Prudential came out with its annual survey on women and financial issues (“Financial Experience and Behaviors Among Women“) that tells us some interesting things about financial attitudes not just about women, but about the U.S. in general.
One important change is what women are increasingly involved in making financial decisions in the family. Gone are the days when Father Knows Best. Vast sociological trends have occurred in the U.S. which have required women to work. That has led to a high divorce rate (50%), a high birthrate to unmarried women (41% of births), and a greater amount of single-mother households(24%). Whatever you think the reasons for these trends, it has been occurring since the 1970s.
It has been my thesis that among the reasons for this trend, aside from the sociological aspects of women gaining more status and independence as individuals, is price inflation, and that has stemmed from the monetary policies of the Fed which have led to a massive devaluation of the dollar for the past 40 years. Again, aside from the sociological reasons, women were required to work to help support their families in order to keep up the standards of living enjoyed by their parents when traditionally only the father worked.
I understand that this is an idealized view of the world and that I am generalizing, but the price inflation numbers at least bear this out. According to several sources (e.g., DollarTimes, US Inflation Calculator): “$1.00 in 1970 had the same buying power as $5.81 in 2011″ or up about 485%. Yet for the 50 year period of 1920 to 1970, prices increased only 94% where $1 in 1920 took $1.94 in 1970. So there has been a vast deterioration in the value of the dollar in the past 40 years.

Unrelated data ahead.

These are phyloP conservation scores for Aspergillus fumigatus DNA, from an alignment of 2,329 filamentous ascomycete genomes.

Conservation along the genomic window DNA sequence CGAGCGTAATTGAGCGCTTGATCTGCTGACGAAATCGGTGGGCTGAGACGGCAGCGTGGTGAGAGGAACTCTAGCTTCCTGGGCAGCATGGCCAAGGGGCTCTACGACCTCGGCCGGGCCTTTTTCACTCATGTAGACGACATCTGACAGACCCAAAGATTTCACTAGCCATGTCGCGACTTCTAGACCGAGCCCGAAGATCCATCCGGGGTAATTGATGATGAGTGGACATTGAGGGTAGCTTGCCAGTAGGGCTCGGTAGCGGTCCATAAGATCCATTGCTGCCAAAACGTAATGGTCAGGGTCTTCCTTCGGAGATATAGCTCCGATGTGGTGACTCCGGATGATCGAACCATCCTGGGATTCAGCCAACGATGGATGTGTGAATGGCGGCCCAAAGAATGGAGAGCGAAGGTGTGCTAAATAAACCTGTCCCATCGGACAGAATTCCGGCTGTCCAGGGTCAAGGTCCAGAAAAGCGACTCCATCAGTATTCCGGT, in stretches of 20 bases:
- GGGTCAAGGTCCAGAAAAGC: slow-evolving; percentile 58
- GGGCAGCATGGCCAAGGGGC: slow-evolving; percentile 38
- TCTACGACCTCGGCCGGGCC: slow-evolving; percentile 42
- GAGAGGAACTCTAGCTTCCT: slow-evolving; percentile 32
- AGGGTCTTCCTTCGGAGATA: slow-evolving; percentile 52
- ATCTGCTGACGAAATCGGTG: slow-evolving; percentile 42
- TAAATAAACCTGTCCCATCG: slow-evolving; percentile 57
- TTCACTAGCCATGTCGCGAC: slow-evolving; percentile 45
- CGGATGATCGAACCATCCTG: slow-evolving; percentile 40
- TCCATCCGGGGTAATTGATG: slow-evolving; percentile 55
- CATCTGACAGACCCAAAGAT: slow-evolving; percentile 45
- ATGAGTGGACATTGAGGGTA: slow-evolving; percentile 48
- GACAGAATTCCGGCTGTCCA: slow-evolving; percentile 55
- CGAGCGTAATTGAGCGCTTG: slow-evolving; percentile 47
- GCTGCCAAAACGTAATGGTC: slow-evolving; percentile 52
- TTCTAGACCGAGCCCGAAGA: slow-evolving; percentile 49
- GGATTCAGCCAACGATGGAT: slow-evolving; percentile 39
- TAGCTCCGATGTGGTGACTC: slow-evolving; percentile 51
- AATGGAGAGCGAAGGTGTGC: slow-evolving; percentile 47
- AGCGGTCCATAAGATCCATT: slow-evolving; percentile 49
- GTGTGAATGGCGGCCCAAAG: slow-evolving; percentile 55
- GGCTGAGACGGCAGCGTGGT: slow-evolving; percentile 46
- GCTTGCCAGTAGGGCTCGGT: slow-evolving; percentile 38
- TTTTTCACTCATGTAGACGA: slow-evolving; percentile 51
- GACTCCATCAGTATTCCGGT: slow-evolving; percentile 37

Inflation has impacts on families, generally it impoverishes them by destroying the value of the currency. Another way to look at is that since the founding of the Fed in 1913, the dollar has depreciated by 2,192%, or what costs $1 today would cost only 4¢ in 1913.
Again I am not blaming every ill in society on inflation, but I think it has had a significant impact on society and families.
So today, women are participating in the economy, making money, and making important financial decisions. And like most people who didn’t go through a depression before, they got a severe shock in our re/depression:
These events change our behavior. And at the present we’ve learned that there is no free lunch. We’ve got to take care of ourselves and I don’t mean for that to sound trite. I think several generations of Americans believed that “things would work out” and there was always the Nanny State to take care of us if things went paws up. We have discovered that isn’t the case.
So here’s to women for their financial acumen. And here’s hoping they especially understand that the free market is the engine that will deliver us prosperity.